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Te-henua-e-noho. There once was an island.

Written By: - Date published: 12:15 pm, January 27th, 2010 - 29 comments
Categories: climate change, film - Tags:

Today my partner Lyn Collie will be at the world premiere at Festival International du Film Documentaire Oceanien in Tahiti of the documentary that she has been producing part-time all the time I’ve known her. My congratulations to both her, the director Briar March,  and the many other people who have worked on this documentary since they started working on it in 2006 for getting it out and being seen.

Their website1 describes the documentary as being about:

What if your community had to decide whether to leave their homeland forever and there was no help available?

This is the reality for the culturally unique Polynesian community of Takuu, a tiny low-lying atoll in the South Western Pacific. As a terrifying tidal flood rips through their already damaged home, the Takuu community experiences the devastating effects of climate change first hand.

Like many coral structures worldwide the Takuu atoll probably3 has issues with coral bleaching which means that the atoll isn’t growing. More frequent and larger storm surges are causing an increase in the numbers of king tides that cause flooding on the atoll. The relatively few centimeters of sea level rise that have already occurred in the last century are affecting the viability of being able to grow crops as it threatens the fresh water ‘bubble’ under the atoll.

All of these effects are devastating to the ecology of an atoll that only rises a meter3 above the sea at its peak. Consequently the community on Takuu, which has been there for at least 1000 years3, is now at risk. These are effects that are influenced or caused by anthropogenic climate change induced by the industrialized nations and their addiction to burning fossilized carbon. The effects impact most strongly on the cultures and societies that have had virtually no part in creating the problem.

The documentary focuses on the effect on a community that is having to look at resettling in war-torn Bougainville. This has been planned by the essentially bankrupt2 government of the Autonomous Region of Bougainville. But to date it hasn’t happened. Takuu is likely to be merely the first of many places having refugees from climate change effects.

There has been an immense struggle by Briar and Lyn to make the film part-time on extremely limited finances and major amounts of time donated by many people. However virtually none of those constraints show in the final result. Despite the number of times I’ve seen it, it still seems like a hell of a good documentary.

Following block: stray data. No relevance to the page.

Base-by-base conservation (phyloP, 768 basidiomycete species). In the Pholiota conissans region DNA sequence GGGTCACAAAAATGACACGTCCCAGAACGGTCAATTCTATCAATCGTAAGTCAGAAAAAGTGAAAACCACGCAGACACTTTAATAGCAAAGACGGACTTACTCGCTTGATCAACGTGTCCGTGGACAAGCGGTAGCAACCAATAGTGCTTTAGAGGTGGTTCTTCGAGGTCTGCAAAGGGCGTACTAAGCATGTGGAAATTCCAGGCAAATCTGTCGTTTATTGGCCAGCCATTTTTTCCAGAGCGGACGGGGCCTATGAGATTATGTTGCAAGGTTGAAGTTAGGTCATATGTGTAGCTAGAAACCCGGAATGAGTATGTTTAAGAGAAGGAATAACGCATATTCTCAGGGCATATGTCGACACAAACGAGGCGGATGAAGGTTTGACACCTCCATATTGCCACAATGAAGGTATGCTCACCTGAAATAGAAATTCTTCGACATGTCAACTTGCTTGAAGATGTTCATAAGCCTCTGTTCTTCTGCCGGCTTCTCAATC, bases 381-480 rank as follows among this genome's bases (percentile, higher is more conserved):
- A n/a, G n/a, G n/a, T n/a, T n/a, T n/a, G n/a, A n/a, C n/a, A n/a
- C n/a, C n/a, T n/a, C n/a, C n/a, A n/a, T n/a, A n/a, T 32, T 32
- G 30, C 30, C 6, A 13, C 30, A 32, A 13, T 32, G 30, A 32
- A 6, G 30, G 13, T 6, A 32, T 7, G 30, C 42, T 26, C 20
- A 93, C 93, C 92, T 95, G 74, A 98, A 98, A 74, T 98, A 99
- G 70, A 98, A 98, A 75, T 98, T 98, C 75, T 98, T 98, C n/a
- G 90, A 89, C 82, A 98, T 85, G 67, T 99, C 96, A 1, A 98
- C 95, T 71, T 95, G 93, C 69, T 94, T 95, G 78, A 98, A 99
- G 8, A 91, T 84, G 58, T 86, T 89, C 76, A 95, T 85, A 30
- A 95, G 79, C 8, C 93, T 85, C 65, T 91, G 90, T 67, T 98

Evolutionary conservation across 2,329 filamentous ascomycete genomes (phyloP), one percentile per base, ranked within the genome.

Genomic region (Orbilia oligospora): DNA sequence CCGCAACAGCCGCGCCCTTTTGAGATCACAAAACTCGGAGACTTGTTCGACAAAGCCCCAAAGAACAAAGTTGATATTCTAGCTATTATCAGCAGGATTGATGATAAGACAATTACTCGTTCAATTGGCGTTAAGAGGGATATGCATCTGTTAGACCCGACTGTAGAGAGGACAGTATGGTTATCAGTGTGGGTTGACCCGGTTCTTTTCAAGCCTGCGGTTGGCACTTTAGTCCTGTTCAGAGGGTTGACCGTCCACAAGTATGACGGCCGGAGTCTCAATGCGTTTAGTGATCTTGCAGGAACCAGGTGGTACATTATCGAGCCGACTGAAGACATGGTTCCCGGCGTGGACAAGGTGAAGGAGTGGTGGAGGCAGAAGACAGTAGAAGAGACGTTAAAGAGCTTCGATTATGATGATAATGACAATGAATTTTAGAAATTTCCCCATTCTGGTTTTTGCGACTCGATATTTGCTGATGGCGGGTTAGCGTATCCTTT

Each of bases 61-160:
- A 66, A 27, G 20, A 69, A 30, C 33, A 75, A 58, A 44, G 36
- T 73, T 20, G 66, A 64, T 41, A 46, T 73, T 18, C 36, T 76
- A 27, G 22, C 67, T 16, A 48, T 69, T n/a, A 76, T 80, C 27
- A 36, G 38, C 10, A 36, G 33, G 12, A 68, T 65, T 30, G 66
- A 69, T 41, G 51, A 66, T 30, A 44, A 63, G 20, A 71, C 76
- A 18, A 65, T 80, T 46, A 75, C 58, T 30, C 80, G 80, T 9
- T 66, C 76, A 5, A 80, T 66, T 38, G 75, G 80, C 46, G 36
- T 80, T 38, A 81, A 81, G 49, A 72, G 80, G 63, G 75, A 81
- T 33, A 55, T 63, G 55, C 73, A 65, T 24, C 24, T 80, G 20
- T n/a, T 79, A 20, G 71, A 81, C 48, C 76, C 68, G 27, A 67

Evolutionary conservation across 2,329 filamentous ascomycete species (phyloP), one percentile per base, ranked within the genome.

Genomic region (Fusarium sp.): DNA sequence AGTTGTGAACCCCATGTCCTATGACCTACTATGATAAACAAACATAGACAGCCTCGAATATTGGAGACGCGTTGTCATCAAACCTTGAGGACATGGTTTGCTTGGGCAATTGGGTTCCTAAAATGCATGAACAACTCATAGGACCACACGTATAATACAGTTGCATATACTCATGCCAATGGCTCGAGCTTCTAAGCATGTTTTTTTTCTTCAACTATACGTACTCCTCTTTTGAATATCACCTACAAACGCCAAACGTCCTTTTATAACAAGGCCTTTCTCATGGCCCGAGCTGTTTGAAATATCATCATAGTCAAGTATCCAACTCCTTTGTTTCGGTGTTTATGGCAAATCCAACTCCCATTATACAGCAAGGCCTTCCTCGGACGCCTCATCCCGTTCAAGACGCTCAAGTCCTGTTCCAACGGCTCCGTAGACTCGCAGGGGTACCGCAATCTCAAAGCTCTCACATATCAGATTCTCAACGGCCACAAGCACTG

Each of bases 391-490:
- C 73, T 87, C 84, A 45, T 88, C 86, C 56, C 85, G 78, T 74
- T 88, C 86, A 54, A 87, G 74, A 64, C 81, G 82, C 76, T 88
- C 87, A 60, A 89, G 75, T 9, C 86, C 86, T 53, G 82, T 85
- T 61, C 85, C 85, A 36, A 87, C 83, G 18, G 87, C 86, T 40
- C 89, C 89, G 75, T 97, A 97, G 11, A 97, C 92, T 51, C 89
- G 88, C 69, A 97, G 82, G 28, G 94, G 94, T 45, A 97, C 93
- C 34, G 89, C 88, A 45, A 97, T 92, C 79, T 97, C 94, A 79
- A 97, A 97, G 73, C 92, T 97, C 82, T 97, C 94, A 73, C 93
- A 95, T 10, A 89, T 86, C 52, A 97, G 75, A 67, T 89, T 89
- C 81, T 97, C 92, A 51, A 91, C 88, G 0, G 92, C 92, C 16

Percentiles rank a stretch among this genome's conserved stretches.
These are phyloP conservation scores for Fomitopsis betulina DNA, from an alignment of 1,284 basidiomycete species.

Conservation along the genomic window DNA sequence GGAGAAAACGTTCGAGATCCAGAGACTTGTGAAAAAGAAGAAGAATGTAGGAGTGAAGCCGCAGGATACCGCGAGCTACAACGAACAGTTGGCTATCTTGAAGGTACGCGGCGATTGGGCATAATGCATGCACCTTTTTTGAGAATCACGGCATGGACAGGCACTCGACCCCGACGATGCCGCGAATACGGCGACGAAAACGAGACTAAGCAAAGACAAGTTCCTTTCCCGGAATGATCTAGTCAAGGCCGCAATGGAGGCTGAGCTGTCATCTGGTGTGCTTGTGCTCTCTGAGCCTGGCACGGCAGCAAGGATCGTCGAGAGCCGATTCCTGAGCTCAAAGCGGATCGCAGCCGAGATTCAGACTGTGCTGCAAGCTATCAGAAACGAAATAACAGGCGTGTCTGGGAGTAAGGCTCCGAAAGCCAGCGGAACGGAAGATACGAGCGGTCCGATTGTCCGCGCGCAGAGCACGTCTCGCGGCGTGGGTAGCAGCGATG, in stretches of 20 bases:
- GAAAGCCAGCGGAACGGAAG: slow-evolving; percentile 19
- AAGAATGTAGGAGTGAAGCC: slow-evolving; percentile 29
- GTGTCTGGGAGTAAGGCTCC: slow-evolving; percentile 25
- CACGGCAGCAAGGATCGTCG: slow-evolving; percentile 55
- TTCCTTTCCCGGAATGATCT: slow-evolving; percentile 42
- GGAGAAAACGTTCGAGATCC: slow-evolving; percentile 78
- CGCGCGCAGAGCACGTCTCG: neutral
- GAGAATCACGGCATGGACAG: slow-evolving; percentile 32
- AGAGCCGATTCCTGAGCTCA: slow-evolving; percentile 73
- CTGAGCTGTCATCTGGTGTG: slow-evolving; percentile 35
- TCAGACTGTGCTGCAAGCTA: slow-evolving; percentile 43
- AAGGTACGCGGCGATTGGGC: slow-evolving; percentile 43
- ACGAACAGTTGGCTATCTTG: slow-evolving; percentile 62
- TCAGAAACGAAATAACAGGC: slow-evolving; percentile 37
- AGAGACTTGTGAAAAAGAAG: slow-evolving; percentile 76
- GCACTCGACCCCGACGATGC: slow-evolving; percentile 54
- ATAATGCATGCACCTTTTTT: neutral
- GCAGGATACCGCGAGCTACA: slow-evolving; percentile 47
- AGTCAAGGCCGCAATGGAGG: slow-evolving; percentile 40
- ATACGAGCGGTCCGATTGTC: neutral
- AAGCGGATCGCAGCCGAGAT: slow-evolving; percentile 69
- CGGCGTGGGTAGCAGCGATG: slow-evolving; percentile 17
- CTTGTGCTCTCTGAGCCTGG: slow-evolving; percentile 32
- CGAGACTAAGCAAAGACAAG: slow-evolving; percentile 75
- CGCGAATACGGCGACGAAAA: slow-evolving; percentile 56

Look for it coming to a festival near you. And Lyn – have fun today.

Updated: Lyn corrected me3.

Update: They won the Grand Prix (the major prize) at FIFO. It is a great documentary..

Update: Lyn was on Nightline tonight. So I’m going to stick this to the top of the posts until the morning. I think its needs more time at the top and both she and the film looked great.

  1. The new website is running on the same server as The Standard. Luke did a great job of making this. However it just changed over at the domain name server from the old site last night, so some people may get the old site.
  2. Lyn was trying to get to Takuu to show the documentary in December and January. The only boat that sails there on a regular service wasn’t sailing because it is likely3 that the government hadn’t paid the crew for about six months.
  3. Lyn corrected me on several points. I’ve updated the post accordingly.

29 comments on “Te-henua-e-noho. There once was an island. ”

  1. BLiP 1

    Congratulations to all concerned. Where and when can we see it here?

  2. Morgan 2

    Kudos to all involved.

  3. RedLogix 3

    Looking forward to it. This is great achievement considering how limited the resources were.. congrats to Lyn.

    • lprent 3.1

      The whole crew and all of the supporting companies have been pretty amazing as well. Briars photography and direction are just superb. Probably why she is now a poorish student doing a Fulbright at Stanford at present :twisted:.

      The last few months, Lyn has been burning the Skype to the US. Damn good thing, the phone bills would be bankrupting. Fortunately while Briar won’t be able to get to FIFO, she will be able to get the US Premiere at Big Sky next month.

      But I have to say that I’d never have believed that they would have been able to get a film together largely shot in PNG for so damn little.

  4. Meg 4

    The trailer looks stunning. very well put together and absolutely pulls on your heart strings and conscience. Congrats (new) Lyn and good on you for putting it up (grey) Lynn 😛

    • lprent 4.1

      Hah! I earned those grey hairs the hard way. Mind you, Lyn is starting to get a few as well – all those post-production glitches.

      Just think that you’ll have them in a few years as well….

  5. Lyn Collie 5

    Thanks for this and the comments thus far…

    Some slight corrections:

    We don’t know that coral bleaching is occurring on the atoll.

    I’m not sure exactly why the boat hasn’t been going – there’s doubtless a financial component but exactly what this is is not clear.

    The atoll is about 1 metre above sealevel – not several.

    We were recently informed that the atoll has been inhabited for over 1000 years.

    I’ll be blogging at http://takuufilm.blogspot.com after the premiere this evening – you can get links to this and updates including a twitter feed from our website.

    Thanks 🙂

    [lprent: Changed your link so it is clickable. ]

    • lprent 5.1

      Ok, I was doing most of this from memory of various discussions and largely to surprise you..

      But I’d take a bet from the bits in the film about erosion that the coral is having growth issues associated with coral bleaching.

      The new website looks great, and is up to date. Having fun?

      • lukas 5.1.1

        bit like the IPCC report huh? 😛

        • lprent 5.1.1.1

          You mean a couple of paragraphs in thousands of pages in AR4 on glaciers in the Himalayas. Basically I think that you’re saying you prefer to misunderstand science rather than making an effort to learn.